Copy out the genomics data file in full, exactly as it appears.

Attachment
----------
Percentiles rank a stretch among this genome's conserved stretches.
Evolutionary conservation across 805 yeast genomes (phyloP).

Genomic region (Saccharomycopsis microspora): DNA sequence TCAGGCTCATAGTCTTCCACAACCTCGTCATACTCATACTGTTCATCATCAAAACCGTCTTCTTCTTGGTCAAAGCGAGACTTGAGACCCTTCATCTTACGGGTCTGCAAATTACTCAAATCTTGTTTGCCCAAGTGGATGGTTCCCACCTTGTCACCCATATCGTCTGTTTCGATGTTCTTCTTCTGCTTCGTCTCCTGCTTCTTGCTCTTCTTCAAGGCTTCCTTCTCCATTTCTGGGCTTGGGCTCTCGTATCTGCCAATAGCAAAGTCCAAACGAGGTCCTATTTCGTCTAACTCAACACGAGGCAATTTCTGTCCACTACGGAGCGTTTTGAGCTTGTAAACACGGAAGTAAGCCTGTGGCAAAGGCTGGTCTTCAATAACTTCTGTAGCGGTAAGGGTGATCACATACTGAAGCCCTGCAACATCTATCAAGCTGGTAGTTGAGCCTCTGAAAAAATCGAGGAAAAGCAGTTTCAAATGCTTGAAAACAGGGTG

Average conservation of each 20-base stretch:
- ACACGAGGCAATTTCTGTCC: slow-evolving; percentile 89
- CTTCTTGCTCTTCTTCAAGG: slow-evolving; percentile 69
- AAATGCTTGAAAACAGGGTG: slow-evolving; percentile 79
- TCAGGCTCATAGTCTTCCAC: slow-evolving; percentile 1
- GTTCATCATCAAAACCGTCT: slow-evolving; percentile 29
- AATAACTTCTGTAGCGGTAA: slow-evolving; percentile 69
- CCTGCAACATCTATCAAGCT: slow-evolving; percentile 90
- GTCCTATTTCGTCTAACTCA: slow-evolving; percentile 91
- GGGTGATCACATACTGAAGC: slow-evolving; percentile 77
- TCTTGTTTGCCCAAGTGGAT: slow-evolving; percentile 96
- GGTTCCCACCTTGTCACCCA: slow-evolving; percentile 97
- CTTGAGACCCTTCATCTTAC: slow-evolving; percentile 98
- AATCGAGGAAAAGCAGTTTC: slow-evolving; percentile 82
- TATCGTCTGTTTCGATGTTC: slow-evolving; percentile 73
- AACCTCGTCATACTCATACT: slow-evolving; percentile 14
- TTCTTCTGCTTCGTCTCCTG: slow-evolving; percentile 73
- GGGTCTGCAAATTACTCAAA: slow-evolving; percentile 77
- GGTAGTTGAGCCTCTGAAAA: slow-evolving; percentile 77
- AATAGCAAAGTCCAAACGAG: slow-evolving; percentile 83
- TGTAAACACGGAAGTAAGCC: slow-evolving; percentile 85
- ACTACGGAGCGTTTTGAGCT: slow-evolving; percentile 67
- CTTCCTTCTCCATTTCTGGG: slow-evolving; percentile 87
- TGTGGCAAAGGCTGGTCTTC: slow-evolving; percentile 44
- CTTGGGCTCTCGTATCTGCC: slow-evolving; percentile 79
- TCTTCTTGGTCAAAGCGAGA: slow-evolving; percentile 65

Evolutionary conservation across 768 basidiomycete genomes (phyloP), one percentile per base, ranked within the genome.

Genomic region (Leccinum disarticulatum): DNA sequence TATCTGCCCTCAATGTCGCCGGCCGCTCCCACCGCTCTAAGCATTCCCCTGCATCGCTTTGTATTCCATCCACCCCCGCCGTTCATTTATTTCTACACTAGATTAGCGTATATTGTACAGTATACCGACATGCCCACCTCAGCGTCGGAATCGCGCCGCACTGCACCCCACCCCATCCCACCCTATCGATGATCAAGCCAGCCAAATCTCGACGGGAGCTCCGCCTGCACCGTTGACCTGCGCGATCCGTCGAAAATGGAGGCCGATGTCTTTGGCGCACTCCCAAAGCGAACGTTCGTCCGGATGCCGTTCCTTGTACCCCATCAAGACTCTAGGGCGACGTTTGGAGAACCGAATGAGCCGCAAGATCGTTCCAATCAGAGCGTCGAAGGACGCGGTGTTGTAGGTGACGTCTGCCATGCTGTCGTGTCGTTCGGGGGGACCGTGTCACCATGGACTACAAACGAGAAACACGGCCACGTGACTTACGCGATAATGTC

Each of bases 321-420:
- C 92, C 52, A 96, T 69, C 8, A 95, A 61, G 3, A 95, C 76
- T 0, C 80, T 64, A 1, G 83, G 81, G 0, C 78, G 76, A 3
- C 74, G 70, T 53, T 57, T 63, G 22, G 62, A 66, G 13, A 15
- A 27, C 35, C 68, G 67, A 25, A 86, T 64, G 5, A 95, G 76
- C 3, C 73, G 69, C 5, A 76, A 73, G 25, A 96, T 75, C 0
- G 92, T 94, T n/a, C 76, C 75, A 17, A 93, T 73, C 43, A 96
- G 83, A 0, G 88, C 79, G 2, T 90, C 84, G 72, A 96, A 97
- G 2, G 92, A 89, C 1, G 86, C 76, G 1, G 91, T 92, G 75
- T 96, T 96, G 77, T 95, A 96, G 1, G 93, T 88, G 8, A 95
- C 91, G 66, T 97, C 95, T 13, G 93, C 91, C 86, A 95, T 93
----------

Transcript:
Percentiles rank a stretch among this genome's conserved stretches.
Evolutionary conservation across 805 yeast genomes (phyloP).

Genomic region (Saccharomycopsis microspora): DNA sequence TCAGGCTCATAGTCTTCCACAACCTCGTCATACTCATACTGTTCATCATCAAAACCGTCTTCTTCTTGGTCAAAGCGAGACTTGAGACCCTTCATCTTACGGGTCTGCAAATTACTCAAATCTTGTTTGCCCAAGTGGATGGTTCCCACCTTGTCACCCATATCGTCTGTTTCGATGTTCTTCTTCTGCTTCGTCTCCTGCTTCTTGCTCTTCTTCAAGGCTTCCTTCTCCATTTCTGGGCTTGGGCTCTCGTATCTGCCAATAGCAAAGTCCAAACGAGGTCCTATTTCGTCTAACTCAACACGAGGCAATTTCTGTCCACTACGGAGCGTTTTGAGCTTGTAAACACGGAAGTAAGCCTGTGGCAAAGGCTGGTCTTCAATAACTTCTGTAGCGGTAAGGGTGATCACATACTGAAGCCCTGCAACATCTATCAAGCTGGTAGTTGAGCCTCTGAAAAAATCGAGGAAAAGCAGTTTCAAATGCTTGAAAACAGGGTG

Average conservation of each 20-base stretch:
- ACACGAGGCAATTTCTGTCC: slow-evolving; percentile 89
- CTTCTTGCTCTTCTTCAAGG: slow-evolving; percentile 69
- AAATGCTTGAAAACAGGGTG: slow-evolving; percentile 79
- TCAGGCTCATAGTCTTCCAC: slow-evolving; percentile 1
- GTTCATCATCAAAACCGTCT: slow-evolving; percentile 29
- AATAACTTCTGTAGCGGTAA: slow-evolving; percentile 69
- CCTGCAACATCTATCAAGCT: slow-evolving; percentile 90
- GTCCTATTTCGTCTAACTCA: slow-evolving; percentile 91
- GGGTGATCACATACTGAAGC: slow-evolving; percentile 77
- TCTTGTTTGCCCAAGTGGAT: slow-evolving; percentile 96
- GGTTCCCACCTTGTCACCCA: slow-evolving; percentile 97
- CTTGAGACCCTTCATCTTAC: slow-evolving; percentile 98
- AATCGAGGAAAAGCAGTTTC: slow-evolving; percentile 82
- TATCGTCTGTTTCGATGTTC: slow-evolving; percentile 73
- AACCTCGTCATACTCATACT: slow-evolving; percentile 14
- TTCTTCTGCTTCGTCTCCTG: slow-evolving; percentile 73
- GGGTCTGCAAATTACTCAAA: slow-evolving; percentile 77
- GGTAGTTGAGCCTCTGAAAA: slow-evolving; percentile 77
- AATAGCAAAGTCCAAACGAG: slow-evolving; percentile 83
- TGTAAACACGGAAGTAAGCC: slow-evolving; percentile 85
- ACTACGGAGCGTTTTGAGCT: slow-evolving; percentile 67
- CTTCCTTCTCCATTTCTGGG: slow-evolving; percentile 87
- TGTGGCAAAGGCTGGTCTTC: slow-evolving; percentile 44
- CTTGGGCTCTCGTATCTGCC: slow-evolving; percentile 79
- TCTTCTTGGTCAAAGCGAGA: slow-evolving; percentile 65

Evolutionary conservation across 768 basidiomycete genomes (phyloP), one percentile per base, ranked within the genome.

Genomic region (Leccinum disarticulatum): DNA sequence TATCTGCCCTCAATGTCGCCGGCCGCTCCCACCGCTCTAAGCATTCCCCTGCATCGCTTTGTATTCCATCCACCCCCGCCGTTCATTTATTTCTACACTAGATTAGCGTATATTGTACAGTATACCGACATGCCCACCTCAGCGTCGGAATCGCGCCGCACTGCACCCCACCCCATCCCACCCTATCGATGATCAAGCCAGCCAAATCTCGACGGGAGCTCCGCCTGCACCGTTGACCTGCGCGATCCGTCGAAAATGGAGGCCGATGTCTTTGGCGCACTCCCAAAGCGAACGTTCGTCCGGATGCCGTTCCTTGTACCCCATCAAGACTCTAGGGCGACGTTTGGAGAACCGAATGAGCCGCAAGATCGTTCCAATCAGAGCGTCGAAGGACGCGGTGTTGTAGGTGACGTCTGCCATGCTGTCGTGTCGTTCGGGGGGACCGTGTCACCATGGACTACAAACGAGAAACACGGCCACGTGACTTACGCGATAATGTC

Each of bases 321-420:
- C 92, C 52, A 96, T 69, C 8, A 95, A 61, G 3, A 95, C 76
- T 0, C 80, T 64, A 1, G 83, G 81, G 0, C 78, G 76, A 3
- C 74, G 70, T 53, T 57, T 63, G 22, G 62, A 66, G 13, A 15
- A 27, C 35, C 68, G 67, A 25, A 86, T 64, G 5, A 95, G 76
- C 3, C 73, G 69, C 5, A 76, A 73, G 25, A 96, T 75, C 0
- G 92, T 94, T n/a, C 76, C 75, A 17, A 93, T 73, C 43, A 96
- G 83, A 0, G 88, C 79, G 2, T 90, C 84, G 72, A 96, A 97
- G 2, G 92, A 89, C 1, G 86, C 76, G 1, G 91, T 92, G 75
- T 96, T 96, G 77, T 95, A 96, G 1, G 93, T 88, G 8, A 95
- C 91, G 66, T 97, C 95, T 13, G 93, C 91, C 86, A 95, T 93